Iodophors fare better in situations in which the pH is slightly acidic, as less active forms exist above neutral pH. The common concentration for sanitization is 25 ppm for 1 minute. Unfortunately, iodine compounds easily stain many surfaces, particularly plastics. On the plus side, they are common sanitizers used on glass surfaces, such as in the beer and wine bottling industries. The EPA has assessed iodophors as having no significant effect on the environment.[9]

Peroxyacetic Acid (PAA)
PAA is an effective sanitizer that is active against many microorganisms and their spores. Mortality is produced by the disruption of chemical bonds within the cell membrane.[10] PAA-based sanitizers are frequently paired with stabilized hydrogen peroxide. These sanitizers function well under cold conditions (~ 4 °C), thus producing acceptable microbial mortality on equipment normally held below ambient temperature. PAA is also effective in removing biofilms and is more active than hypochlorites.[11]

PAA solutions can be attenuated by the organic load and will begin to lose activity as the pH approaches neutral. These solutions are applied at concentrations ranging from about 100 ppm to 200 ppm for peroxyacetic acid and 80 ppm to 600 ppm for hydrogen peroxide.

PAA-based sanitizers are environmentally friendly as the compounds therein break down into acetic acid, oxygen and water. These sanitizers are also less corrosive to equipment than hypochlorites. As with any highly active oxidizer, concentrated PAA can present a safety hazard.

Quaternary Ammonium Compounds (QACs or Quats)
Quaternary ammonium compounds are fairly complex chemicals in which nitrogen is bound to four organic groups. The positively charged cations in the compounds bind with the acidic phospholipids in the microbial cell wall.[12] This action blocks the uptake of nutrients into the microbial cell and prevents the discharge of waste. In general, QACs are effective against a wide range of microbes, although the spore phase is unaffected. At lower concentrations, Gram-positive bacteria are more sensitive to QACs than Gram-negative bacteria.10 QACs are formulated in many different variations for specific situations.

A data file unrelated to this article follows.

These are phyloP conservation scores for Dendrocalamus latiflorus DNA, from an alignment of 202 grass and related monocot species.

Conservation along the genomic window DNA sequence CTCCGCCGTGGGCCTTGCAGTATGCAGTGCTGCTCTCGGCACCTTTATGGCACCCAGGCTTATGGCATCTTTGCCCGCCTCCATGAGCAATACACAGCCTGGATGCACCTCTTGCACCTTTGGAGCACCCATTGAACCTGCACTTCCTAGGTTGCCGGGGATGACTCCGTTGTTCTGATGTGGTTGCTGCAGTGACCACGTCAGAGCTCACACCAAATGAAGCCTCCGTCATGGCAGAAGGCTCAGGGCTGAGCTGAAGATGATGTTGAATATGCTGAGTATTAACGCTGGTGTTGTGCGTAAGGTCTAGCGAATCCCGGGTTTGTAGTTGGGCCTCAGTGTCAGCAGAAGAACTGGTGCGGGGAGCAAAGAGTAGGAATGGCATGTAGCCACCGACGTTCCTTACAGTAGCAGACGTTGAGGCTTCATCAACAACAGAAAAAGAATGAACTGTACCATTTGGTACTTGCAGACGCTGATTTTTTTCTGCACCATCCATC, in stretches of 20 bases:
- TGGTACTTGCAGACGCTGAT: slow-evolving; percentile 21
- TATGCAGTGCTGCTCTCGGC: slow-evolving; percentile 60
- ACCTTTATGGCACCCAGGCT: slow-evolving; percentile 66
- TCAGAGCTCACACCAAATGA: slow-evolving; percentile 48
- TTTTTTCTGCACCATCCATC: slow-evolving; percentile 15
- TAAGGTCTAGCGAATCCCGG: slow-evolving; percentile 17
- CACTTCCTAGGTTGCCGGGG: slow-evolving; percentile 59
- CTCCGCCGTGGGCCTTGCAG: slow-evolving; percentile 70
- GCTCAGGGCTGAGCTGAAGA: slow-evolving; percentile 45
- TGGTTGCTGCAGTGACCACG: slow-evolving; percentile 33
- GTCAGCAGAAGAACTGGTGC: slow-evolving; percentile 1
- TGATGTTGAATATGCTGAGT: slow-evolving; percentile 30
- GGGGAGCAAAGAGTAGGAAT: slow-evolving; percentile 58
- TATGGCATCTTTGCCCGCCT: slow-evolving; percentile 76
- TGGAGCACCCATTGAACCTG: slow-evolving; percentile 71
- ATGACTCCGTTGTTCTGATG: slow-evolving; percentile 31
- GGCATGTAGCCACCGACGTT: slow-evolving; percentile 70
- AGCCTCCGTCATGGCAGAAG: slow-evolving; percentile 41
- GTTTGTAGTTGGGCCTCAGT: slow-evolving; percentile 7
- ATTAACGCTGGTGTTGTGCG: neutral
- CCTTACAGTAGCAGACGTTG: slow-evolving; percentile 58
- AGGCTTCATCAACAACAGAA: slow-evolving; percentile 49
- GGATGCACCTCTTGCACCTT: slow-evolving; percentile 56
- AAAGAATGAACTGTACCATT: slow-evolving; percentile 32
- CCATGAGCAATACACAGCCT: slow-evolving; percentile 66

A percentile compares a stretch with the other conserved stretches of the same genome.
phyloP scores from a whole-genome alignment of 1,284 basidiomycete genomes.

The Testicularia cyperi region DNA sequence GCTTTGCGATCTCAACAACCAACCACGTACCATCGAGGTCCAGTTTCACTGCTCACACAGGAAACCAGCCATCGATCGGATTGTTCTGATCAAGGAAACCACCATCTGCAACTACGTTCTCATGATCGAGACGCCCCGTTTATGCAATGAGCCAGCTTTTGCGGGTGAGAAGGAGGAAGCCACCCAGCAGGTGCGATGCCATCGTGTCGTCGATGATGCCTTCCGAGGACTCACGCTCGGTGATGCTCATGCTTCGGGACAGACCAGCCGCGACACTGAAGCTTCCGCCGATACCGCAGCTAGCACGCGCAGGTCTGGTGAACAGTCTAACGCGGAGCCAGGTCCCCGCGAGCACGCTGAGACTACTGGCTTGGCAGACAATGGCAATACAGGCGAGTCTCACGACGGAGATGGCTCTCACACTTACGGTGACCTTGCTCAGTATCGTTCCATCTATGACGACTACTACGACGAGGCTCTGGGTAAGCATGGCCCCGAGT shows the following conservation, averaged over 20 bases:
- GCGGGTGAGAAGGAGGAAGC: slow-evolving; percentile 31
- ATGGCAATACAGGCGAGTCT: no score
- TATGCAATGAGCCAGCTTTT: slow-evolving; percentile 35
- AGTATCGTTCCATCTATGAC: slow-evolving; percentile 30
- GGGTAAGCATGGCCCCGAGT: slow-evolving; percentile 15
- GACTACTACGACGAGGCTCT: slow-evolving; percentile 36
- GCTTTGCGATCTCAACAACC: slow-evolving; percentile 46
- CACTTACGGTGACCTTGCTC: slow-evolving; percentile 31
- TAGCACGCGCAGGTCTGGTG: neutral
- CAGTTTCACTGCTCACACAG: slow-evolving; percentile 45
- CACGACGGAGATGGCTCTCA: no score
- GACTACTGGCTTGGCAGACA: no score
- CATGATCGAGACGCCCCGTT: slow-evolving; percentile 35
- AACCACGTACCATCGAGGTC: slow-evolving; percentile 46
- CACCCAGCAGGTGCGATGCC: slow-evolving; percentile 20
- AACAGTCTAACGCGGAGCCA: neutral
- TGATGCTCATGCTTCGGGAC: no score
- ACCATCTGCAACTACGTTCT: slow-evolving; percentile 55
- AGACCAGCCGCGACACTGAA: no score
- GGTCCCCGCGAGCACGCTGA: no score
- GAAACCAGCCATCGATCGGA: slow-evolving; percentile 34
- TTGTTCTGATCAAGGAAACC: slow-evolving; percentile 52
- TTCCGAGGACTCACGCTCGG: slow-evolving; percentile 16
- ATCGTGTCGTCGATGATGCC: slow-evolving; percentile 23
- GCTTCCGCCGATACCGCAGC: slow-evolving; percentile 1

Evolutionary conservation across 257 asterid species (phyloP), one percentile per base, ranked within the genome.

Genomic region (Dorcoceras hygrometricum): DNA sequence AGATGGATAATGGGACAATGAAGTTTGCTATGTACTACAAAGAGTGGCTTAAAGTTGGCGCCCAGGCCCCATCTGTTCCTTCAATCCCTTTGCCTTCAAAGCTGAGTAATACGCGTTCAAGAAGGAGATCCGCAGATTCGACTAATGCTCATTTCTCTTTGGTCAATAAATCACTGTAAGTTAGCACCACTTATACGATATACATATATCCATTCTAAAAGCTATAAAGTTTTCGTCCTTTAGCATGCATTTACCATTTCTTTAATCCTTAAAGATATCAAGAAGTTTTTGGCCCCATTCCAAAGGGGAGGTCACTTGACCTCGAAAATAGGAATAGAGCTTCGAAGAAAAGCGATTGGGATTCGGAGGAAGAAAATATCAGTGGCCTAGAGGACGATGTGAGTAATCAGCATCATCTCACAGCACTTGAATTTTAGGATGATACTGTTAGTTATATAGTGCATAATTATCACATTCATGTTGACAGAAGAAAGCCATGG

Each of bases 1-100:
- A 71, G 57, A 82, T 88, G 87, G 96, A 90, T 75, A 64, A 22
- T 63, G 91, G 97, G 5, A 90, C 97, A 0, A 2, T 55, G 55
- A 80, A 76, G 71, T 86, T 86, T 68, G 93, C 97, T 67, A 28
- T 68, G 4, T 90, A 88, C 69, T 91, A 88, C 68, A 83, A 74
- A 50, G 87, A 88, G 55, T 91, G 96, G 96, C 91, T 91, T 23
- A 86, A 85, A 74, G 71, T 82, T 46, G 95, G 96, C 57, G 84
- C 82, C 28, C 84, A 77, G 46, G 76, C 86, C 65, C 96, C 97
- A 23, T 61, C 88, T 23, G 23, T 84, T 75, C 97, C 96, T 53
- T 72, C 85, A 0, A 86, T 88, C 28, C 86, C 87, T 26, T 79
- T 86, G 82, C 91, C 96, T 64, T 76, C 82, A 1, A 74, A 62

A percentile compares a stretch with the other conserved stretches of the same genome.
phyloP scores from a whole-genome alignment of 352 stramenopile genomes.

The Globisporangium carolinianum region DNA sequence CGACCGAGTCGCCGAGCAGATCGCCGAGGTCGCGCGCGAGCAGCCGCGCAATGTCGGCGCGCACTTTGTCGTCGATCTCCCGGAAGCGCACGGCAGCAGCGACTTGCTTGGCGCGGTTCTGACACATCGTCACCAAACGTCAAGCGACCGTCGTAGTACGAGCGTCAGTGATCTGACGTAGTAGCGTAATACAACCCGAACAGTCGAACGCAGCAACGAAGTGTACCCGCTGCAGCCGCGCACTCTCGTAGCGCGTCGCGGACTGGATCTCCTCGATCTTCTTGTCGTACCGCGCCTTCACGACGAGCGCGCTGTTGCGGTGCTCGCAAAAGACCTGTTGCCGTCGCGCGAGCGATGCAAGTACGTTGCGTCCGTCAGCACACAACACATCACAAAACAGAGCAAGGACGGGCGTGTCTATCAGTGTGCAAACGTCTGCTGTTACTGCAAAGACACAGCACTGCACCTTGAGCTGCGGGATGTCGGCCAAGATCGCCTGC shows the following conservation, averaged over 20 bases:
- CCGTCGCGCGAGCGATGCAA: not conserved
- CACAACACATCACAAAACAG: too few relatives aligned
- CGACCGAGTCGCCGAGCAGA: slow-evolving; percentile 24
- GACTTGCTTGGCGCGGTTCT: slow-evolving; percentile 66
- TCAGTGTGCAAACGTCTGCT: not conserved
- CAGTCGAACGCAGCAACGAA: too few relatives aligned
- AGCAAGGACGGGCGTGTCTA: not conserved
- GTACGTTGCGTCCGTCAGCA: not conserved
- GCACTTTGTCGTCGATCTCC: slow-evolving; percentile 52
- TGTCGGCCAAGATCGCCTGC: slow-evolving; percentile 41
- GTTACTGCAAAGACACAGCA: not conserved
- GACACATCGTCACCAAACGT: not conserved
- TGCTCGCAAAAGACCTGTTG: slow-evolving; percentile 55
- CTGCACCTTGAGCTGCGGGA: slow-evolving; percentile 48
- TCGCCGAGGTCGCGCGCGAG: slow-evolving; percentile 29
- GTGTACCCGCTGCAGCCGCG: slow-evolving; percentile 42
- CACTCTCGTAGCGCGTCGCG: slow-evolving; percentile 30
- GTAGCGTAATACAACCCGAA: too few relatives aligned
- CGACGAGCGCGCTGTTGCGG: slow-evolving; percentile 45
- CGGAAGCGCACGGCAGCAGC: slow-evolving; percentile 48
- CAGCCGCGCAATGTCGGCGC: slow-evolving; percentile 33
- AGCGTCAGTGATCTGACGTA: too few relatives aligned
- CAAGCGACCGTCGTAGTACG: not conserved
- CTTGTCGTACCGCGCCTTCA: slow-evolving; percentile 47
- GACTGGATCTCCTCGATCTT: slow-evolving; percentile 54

QACs may be applied at concentrations varying from about 100 ppm to 400 ppm. As sanitizers, QACs are commonly applied at 200 ppm to food contact surfaces, and the solution is allowed to dry. Once dry, a residue of the QAC compounds remains and provides germicidal activity until degradation occurs. QACs also can function as detergents when present in high concentration because the compounds possess both hydrophilic and lipophilic chemical groups.

QACs are usually odorless, nonstaining, noncorrosive and relatively nontoxic to users. They function well over a broad temperature range and a wide pH range, although activity is greater at warmer temperatures and in alkaline situations. While QACs tolerate light organic loads, heavy soil will decrease QAC activity significantly. Some QACs may not function adequately in hard water, but others are formulated with added chelating agents that allow such use.[11]

While QACs do combine with organic compounds and are discharged into the environment, the concentrations are low and heterotrophic bacteria are not negatively impacted.[13] Soil-inhabiting bacteria such as Pseudomonas spp. and Xanthomonas spp. can degrade QACs.[14] In addition, the low amounts of QACs flowing into commercial sewage treatment facilities appear to combine with the anionic surfactants present to form complexes that reduce or eliminate toxicity.[15]

Resistance to Sanitizers